Not sure about that, for example if he had died at the age of 81 in a car accident. Although I appreciate your effort, I am not sure that you have the reference class of events correct. The evidence suggest that Roberts died (1) suddenly; (2) due to failure of some bodily system; (3) at an age which is well under his life expectancy. The prior probability of this happening has got to be far less than the prior probability of him simply dying from any cause before his actuarial life expectancy.

At the same time, he was apparently consuming large amounts of butter, omega fatty acids from flax seeds, and other esoteric things. Of course it's difficult to even being estimating the risk inherent in doing such things.

Ironically, Seth Roberts was a big believer in "n=1 experiments."

Do you have an estimate of the probability that Robert's death is related to his supplement regime?

Not sure about that, for example if he had died at the age of 81 in a car accident. Although I appreciate your effort, I am not sure that you have the reference class of events correct.

The all-cause mortality figures were chosen for convenience. I'm sure one could dig up more appropriate figures that exclude accident, homicide, etc. But the reference class is still going to be pretty broad: if Roberts had committed suicide, had developed cancer, had a stroke rather than heart attack (or whatever), had a fall, people would be speculating on biological roots ('perhaps he was going senile thanks to the oils' or 'he claimed the flax seed oil was helping balance, but he fell all the same!'). And I'm not sure that the better figures would be that much lower: this isn't a young cohort - few elderly people are murdered or die in car accidents, AFAIK, and mortality is primarily from diseases and other health problems.

The prior probability of this happening has got to be far less than the prior probability of him simply dying from any cause before his actuarial life expectancy.

As I've pointed out, the prior is quite high that he would die in a 'suspicious' way.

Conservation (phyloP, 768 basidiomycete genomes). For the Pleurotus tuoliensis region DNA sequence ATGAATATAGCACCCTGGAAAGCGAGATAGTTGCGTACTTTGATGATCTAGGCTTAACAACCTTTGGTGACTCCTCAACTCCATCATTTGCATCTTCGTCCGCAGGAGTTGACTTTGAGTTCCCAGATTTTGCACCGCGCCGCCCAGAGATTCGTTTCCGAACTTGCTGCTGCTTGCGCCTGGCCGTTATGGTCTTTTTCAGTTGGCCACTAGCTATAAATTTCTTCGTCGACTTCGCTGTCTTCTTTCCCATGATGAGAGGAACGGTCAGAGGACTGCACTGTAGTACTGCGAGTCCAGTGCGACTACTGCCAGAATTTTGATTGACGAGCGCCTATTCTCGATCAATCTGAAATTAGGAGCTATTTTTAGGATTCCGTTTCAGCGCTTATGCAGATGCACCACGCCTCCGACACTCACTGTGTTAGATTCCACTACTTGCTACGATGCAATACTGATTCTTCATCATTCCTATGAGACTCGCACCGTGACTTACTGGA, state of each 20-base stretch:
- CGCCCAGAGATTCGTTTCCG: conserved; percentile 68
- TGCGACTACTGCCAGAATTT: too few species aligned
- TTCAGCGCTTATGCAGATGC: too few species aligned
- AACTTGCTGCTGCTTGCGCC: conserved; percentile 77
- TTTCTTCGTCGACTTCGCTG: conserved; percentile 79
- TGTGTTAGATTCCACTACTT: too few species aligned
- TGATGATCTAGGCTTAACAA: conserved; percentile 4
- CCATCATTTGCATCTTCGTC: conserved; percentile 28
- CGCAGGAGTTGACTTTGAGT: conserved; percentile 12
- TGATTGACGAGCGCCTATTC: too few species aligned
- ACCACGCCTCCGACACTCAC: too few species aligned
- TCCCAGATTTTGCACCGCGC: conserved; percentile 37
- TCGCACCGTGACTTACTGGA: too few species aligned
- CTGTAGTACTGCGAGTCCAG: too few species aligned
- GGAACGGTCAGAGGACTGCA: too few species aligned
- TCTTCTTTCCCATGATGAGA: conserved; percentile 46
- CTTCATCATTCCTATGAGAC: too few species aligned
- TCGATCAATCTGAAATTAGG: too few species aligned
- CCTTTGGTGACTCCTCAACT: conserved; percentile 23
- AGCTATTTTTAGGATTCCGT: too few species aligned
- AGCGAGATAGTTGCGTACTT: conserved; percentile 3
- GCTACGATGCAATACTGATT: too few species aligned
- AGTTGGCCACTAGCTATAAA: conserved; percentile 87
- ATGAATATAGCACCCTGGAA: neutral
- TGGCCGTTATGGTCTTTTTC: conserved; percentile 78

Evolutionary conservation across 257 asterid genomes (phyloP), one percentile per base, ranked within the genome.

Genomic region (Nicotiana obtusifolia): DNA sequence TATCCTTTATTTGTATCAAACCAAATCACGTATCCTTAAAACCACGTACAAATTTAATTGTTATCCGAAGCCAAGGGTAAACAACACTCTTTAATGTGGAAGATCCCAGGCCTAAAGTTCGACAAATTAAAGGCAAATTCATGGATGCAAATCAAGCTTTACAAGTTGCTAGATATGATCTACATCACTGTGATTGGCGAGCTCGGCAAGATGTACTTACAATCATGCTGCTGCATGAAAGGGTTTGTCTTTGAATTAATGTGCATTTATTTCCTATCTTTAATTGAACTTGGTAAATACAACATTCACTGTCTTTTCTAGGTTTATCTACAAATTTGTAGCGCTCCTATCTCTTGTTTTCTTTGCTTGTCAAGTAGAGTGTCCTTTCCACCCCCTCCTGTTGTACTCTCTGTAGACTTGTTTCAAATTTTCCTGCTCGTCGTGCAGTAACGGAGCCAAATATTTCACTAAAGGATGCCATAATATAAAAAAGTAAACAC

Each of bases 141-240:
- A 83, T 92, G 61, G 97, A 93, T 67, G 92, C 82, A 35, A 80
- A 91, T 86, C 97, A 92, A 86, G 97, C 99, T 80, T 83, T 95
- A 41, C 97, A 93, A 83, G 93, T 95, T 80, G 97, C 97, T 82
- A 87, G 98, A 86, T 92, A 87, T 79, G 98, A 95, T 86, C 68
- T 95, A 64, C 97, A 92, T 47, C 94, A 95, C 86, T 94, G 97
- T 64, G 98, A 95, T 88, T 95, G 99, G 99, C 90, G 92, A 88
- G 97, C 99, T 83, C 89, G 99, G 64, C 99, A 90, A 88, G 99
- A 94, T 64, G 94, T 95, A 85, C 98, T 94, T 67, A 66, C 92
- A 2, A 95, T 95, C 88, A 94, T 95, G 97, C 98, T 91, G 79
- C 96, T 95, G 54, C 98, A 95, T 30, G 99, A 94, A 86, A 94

Do you have an estimate of the probability that Robert's death is related to his supplement regime?

No, and I refuse to give one on a problem which reflects motivated cognition on the part of many people based on heavily-selected evidence & post hoc reasoning. Any estimate would anchor me and bias my future thinking on diet matters. The story is far too salient, the evidence far too weak.

I'm sure one could dig up more appropriate figures that exclude accident, homicide, etc. But the reference class is still going to be pretty broad: if Roberts had committed suicide, had developed cancer, had a stroke rather than heart attack (or whatever), had a fall, people would be speculating on biological roots

I would have to agree with that, however some causes of death are more suspicious than others. In this case, he died apparently died suddenly, at an age where sudden death is rather unusual in people with no self-reported history of serious health problems. Also, this kind of sudden death is usually the result of cardiovascular problems, i.e. heart attack or stroke. Last, he was known to be regularly consuming a lot of concentrated fat on a regular basis (half a stick of butter a day; and perhaps olive oil and flax seed on top of it); fatty foods have long been suspected as playing a role in cardiovascular problems, that they cause lipids to build up in the blood stream and clog up the works.

It would be very tricky to do the equations, if it's possible at all, but it seems reasonable to think it's likely that his supplement regimen played a role in his demise.

As I've pointed out, the prior is quite high that he would die in a 'suspicious' way.

Well do you agree that what happened is more 'suspicious' than if he had died at the age of 75 from lung cancer?

No, and I refuse to give one on a problem which reflects motivated cognition on the part of many people based on heavily-selected evidence & post hoc reasoning.

Suit yourself, but it strikes me as confusing that I would make a claim and you would respond with a calculation which seems to address the claim but actually doesn't. It makes me think you are trying to subtly change the subject. Which is fine, but I think you should be explicit about it. Otherwise it seems like you are attacking a strawman.

In this case, he died apparently died suddenly, at an age where sudden death is rather unusual in people with no self-reported history of serious health problems. Also, this kind of sudden death is usually the result of cardiovascular problems, i.e. heart attack or stroke. Last, he was known to be regularly consuming a lot of concentrated fat on a regular basis (half a stick of butter a day; and perhaps olive oil and flax seed on top of it); fatty foods have long been suspected as playing a role in cardiovascular problems, that they cause lipids to build up in the blood stream and clog up the works.